Singer-songwriter Brie Capone first moved to Asheville when she was a teenager, but her musical journey would eventually take her far afield. Capone studied at Berklee College of Music in Boston, and then moved to New York City to get her career moving. Her group the Humble Grapes recorded a self-titled album, but that project didn’t last. “My band broke up,” Capone explains. “Amicably.” By that point she realized that solo work was her real goal.
And she wanted to leave New York. “I had a few songs already in my mind,” she says. “I also needed some healing time and a new project to do so.” Those circumstances led her back home to Asheville. She would record her first solo EP, Orbit, at Echo Mountain Studio. “My roots here aren’t really deep,” she says, “but I do feel that Asheville is home for me.”
An Andrew Anderson-directed video for “Scars,” one of the standout tunes on Orbit, won the Judges’ Choice prize at the 2017 Music Video Asheville awards. The elegiac tune exemplifies the rich and expressive character of Capone’s music. The next month, she won the NewSong Singer-Songwriter Competition at LEAF.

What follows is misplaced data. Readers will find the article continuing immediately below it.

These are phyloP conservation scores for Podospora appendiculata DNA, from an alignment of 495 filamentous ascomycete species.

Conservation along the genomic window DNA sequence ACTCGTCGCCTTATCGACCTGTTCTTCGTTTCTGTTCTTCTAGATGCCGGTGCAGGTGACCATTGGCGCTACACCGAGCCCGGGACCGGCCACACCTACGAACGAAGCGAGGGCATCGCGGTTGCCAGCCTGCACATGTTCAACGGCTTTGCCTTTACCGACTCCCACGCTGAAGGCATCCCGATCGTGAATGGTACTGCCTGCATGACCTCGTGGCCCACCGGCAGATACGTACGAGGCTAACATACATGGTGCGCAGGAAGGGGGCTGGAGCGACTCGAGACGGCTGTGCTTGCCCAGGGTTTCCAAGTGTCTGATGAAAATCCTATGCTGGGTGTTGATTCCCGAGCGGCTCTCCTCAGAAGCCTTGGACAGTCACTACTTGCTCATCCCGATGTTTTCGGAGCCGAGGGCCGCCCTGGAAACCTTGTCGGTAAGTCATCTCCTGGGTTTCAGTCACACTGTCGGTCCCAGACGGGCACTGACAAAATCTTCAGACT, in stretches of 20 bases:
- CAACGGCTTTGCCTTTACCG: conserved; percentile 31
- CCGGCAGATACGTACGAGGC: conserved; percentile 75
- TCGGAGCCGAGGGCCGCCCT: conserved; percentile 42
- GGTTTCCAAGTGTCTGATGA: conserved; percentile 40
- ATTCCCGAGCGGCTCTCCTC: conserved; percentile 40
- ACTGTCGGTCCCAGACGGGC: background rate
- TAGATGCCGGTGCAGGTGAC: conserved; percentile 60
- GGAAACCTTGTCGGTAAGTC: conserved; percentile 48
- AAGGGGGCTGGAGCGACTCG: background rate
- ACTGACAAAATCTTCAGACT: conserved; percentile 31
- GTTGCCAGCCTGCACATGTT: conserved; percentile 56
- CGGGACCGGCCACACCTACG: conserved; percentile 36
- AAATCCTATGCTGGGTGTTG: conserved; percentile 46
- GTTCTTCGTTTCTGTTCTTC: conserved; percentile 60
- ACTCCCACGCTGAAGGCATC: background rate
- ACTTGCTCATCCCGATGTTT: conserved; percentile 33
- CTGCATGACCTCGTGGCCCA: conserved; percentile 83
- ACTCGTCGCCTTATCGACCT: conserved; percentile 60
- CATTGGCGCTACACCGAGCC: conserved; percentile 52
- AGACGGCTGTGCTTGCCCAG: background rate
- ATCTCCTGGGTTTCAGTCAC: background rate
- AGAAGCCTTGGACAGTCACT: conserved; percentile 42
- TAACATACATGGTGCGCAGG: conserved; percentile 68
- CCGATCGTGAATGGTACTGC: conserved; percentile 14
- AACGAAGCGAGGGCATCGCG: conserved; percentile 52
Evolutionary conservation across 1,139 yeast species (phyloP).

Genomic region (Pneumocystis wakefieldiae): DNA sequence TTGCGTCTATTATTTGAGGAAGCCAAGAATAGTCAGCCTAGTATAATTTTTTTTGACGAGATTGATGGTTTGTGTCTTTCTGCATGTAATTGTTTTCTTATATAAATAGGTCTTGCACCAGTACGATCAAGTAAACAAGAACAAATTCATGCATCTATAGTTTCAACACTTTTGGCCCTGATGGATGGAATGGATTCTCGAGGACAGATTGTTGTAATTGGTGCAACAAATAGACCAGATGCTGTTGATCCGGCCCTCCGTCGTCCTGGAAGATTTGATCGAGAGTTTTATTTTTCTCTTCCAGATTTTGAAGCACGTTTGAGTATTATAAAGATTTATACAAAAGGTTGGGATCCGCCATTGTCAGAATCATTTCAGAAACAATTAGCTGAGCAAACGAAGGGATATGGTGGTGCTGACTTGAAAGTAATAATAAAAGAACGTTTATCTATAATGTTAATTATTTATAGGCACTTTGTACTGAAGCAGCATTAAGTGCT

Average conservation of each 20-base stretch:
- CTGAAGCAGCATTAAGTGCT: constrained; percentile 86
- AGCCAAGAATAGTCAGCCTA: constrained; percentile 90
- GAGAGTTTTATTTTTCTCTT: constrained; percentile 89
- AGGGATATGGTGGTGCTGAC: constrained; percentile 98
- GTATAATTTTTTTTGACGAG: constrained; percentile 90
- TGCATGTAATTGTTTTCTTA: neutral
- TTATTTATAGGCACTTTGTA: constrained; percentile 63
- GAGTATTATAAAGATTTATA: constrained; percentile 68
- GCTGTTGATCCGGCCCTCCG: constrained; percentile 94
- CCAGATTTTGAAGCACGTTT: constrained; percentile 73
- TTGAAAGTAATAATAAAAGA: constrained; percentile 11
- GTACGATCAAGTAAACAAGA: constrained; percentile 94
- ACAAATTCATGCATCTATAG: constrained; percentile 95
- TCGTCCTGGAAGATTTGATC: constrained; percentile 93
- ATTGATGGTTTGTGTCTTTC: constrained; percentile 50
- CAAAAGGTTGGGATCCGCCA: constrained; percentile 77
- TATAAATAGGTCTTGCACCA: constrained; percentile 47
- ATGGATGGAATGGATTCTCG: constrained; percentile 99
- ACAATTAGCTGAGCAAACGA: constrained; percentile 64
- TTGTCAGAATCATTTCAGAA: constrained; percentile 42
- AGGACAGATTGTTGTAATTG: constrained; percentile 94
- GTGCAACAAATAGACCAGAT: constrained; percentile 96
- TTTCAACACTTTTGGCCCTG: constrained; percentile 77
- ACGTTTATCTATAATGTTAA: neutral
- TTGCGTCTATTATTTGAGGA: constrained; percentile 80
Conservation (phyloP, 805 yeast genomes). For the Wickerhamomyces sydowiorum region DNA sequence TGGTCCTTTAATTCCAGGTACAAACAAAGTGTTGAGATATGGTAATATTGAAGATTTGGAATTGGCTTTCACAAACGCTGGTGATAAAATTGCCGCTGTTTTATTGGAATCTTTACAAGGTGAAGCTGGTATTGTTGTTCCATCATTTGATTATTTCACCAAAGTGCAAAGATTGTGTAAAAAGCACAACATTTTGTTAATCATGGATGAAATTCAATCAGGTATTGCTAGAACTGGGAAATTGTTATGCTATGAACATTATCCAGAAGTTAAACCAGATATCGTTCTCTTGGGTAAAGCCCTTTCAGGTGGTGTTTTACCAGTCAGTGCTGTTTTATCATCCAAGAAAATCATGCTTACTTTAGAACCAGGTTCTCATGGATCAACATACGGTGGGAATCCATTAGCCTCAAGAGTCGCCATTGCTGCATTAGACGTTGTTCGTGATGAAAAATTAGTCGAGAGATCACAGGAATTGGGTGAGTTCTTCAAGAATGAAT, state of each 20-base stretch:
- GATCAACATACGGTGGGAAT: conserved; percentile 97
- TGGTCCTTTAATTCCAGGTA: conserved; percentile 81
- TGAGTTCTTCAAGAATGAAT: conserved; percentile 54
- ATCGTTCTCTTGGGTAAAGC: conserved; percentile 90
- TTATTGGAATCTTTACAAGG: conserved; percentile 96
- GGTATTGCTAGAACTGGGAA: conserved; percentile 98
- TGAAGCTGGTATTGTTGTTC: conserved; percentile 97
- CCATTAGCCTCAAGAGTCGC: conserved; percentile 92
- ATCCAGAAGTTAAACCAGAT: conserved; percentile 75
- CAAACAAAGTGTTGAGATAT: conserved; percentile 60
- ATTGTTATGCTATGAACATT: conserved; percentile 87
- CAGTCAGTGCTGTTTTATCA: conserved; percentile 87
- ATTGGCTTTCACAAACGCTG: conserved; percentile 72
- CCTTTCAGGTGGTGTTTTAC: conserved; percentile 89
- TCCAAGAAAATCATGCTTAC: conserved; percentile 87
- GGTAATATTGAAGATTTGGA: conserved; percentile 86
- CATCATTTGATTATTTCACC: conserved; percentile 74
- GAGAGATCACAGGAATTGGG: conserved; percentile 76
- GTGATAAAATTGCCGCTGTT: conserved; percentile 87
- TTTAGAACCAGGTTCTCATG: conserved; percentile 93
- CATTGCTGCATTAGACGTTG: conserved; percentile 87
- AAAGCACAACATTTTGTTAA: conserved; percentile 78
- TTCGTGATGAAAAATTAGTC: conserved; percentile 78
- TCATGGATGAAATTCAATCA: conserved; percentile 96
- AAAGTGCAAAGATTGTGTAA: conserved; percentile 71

For her solo work, Brie Capone has made the decision to use the EP format – rather than albums – to release her music. Her reasons for doing so come down to two things: time and money. “I really just wanted a simpler format to put out as much music as possible,” she explains. “I really like a smaller batch of songs. I’m also thinking about producing more singles; that’s how people listen to music now.”
Capone believes that her latest EP, If I Let You In, reflects the character of Asheville. “This batch of songs has all come from this past year and a half,” she says. “I was really inspired by the different pace of Asheville. And I felt like I learned more about myself over this past year.”
The first single from the EP is “Weigh In.” Capone says that the song grew out of a lyric that got stuck on a loop in her mind. “I had the line, ‘I want to go downtown, I want to go to bed. No one’s interesting,’ and I thought that was sort of a funny problem,” she says. “Two different wants at once, on a scale, going back and forth.”
For her EP release show at Isis Music Hall, Brie Capone will share billing with Stephanie Morgan’s group, Pink Mercury. Capone’s carefully-arranged songs are sure to provide a contrast with Pink Mercury’s improvisational approach. Capone jokes that there’s another difference between her and Morgan. “She has better stage moves than me,” Capone says. “I’m not mad, just aware.”
Capone’s ambitions might someday lead her to move beyond the EP format into full-length albums. Musing on that possibility, Capone suggests a possible concept: “Robots from the year 2045 who learn to love. I’d want a full orchestra for that.
“But,” she hastens to add, “I’m not there yet.”